“Tomochichi’s interpreter was one Mrs. Musgrove. She understands both languages, being educated amongst the English. She can read and write, and is a well-civilized women. She is likewise to teach us the Indian tongue.”
– John Wesley, 1736
Mary Musgrove Bosomworth was born some time around 1700. Her father was an English trader from the South Carolina colony and her mother was a Creek Indian of royal blood—a niece of the emperor of the Creek Nation. Mary was given the Indian name Coosaponakeesa. She spent her first 10 years among her mother’s people, becoming thoroughly acquainted with the Creek language and ways. Then she was brought to South Carolina to live among the English, where she was christened Mary and adapted herself to colonial society. This double allegiance—to the Creek Nation and the English Crown—was to make her a vital figure in the colonial settlement of Georgia.
In 1716 Mary married a Carolina trader named John Musgrove. John was her second husband. The two of them set out to build a trading enterprise in the Georgia territory. Her knowledge of Creek language and customs was an invaluable aid to their success. By 1730 they had a prosperous trading post on the Yamacraw Bluff, overlooking the Savannah River, near the place where General James Oglethorpe brought the first English colonists to Savannah in 1733.
Oglethorpe employed Mary as a negotiator to secure the peaceful cooperation of the Creeks in land settlements and trade. A shrewd businesswoman, she required payment for using her broad acquaintance among the Creek leaders to secure cooperation and support for the settlers.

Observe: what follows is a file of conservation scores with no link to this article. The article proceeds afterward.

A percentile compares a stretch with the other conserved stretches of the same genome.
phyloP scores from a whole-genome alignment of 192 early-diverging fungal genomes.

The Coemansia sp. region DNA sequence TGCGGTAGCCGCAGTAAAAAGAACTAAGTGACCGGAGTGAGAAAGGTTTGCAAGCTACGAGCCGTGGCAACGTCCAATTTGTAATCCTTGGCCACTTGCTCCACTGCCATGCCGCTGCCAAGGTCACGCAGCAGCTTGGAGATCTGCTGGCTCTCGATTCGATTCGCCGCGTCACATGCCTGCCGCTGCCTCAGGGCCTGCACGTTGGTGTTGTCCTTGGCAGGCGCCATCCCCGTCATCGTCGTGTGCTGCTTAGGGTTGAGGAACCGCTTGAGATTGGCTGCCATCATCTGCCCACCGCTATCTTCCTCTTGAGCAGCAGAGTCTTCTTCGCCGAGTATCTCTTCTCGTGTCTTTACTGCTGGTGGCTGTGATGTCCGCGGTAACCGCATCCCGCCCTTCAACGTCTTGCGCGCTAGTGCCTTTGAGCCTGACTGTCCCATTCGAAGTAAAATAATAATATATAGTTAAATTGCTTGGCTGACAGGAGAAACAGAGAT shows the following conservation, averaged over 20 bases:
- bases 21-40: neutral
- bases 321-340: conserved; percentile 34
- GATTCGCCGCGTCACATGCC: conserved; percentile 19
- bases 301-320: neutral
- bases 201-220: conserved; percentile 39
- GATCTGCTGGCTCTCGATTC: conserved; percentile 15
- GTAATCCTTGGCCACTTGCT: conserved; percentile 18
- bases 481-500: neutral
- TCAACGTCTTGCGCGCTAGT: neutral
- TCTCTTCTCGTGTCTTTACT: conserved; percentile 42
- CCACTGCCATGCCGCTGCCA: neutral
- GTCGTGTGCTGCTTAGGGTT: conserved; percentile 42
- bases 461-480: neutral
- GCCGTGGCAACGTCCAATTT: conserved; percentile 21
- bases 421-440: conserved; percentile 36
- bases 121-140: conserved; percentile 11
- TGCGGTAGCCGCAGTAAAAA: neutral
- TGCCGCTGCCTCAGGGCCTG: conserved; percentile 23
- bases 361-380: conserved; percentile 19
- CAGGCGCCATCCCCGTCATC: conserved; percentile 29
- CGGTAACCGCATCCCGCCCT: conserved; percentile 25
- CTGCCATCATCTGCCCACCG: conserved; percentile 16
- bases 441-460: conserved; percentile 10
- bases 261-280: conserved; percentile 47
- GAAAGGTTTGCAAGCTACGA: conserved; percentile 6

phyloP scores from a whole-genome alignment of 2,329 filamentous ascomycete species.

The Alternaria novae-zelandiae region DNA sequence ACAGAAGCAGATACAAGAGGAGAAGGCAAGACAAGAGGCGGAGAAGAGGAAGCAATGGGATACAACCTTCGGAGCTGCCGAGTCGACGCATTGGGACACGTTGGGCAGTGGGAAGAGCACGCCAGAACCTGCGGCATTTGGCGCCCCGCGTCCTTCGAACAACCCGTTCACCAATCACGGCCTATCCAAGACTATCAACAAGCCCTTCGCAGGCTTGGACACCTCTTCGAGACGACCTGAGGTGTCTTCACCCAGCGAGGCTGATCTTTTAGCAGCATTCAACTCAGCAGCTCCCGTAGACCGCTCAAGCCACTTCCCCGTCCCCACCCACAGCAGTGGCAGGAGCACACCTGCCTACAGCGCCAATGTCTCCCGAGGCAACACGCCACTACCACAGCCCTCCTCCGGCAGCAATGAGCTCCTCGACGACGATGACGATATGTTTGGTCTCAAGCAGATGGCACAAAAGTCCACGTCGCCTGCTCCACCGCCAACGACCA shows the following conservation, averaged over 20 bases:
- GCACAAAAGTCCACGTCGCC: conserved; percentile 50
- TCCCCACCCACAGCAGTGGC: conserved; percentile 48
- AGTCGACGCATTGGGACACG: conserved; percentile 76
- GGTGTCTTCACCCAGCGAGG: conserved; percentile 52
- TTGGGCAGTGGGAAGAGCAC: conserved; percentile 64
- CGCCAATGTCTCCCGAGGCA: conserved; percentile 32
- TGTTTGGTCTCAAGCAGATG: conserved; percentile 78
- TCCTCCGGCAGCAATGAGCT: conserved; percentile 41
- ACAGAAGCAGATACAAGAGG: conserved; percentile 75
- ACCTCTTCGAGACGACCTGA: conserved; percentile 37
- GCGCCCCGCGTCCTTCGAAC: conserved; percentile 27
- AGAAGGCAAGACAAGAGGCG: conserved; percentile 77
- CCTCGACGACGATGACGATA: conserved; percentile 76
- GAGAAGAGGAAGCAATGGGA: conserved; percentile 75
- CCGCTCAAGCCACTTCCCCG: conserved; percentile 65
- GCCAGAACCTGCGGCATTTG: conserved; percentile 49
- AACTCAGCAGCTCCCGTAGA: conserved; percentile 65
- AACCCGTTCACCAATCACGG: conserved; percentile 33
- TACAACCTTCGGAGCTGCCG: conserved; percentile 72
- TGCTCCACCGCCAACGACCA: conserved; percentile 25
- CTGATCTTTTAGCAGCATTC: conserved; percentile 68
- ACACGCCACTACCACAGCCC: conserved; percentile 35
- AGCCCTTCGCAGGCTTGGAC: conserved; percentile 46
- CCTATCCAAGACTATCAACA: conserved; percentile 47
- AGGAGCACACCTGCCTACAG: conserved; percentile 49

Mary played a key role in keeping the Creeks on the English side, helping them maintain control over the colony against Spanish invasion.
In 1737, after the death of her second husband, Mary married Thomas Bosomworth. There is no record of her having any children who survived.
Throughout her lifetime, Mary was socially prominent and successful in trade. Her home in Savannah was visited by important Indian visitors who came to call on colonial authorities. John Wesley, rector of the English Church, was one of many famous guests. Over the years, Mary continued to expand her trading business, with a thriving trading post at “The Forks,” where the Ocmulgee and Oconee Rivers join to form the Altamaha. She received land grants from the Creek tribes for her assistance as an interpreter and peace negotiator. These land claims brought her into extensive litigation in British courts. At one point in legal battle, she declared herself Queen of the Creeks and made a demonstration of force to show the support she had among the tribes. When the courts finally ruled in her favor and granted her claims, she became Georgia’s largest landowner by grant from the Crown. Her holdings included the islands of Sapelo, Ossabaw, and Saint Catherines.
Mary died in 1765. Her service to General Oglethorpe and the English Crown played a vital part in the founding of the Georgia Colony.
Georgia Historical Society
Savannah, GA 31401
Doris B. Fisher, Mary Musgrove: Creek Englishwoman
Emory University: Ph.D. diss, 1990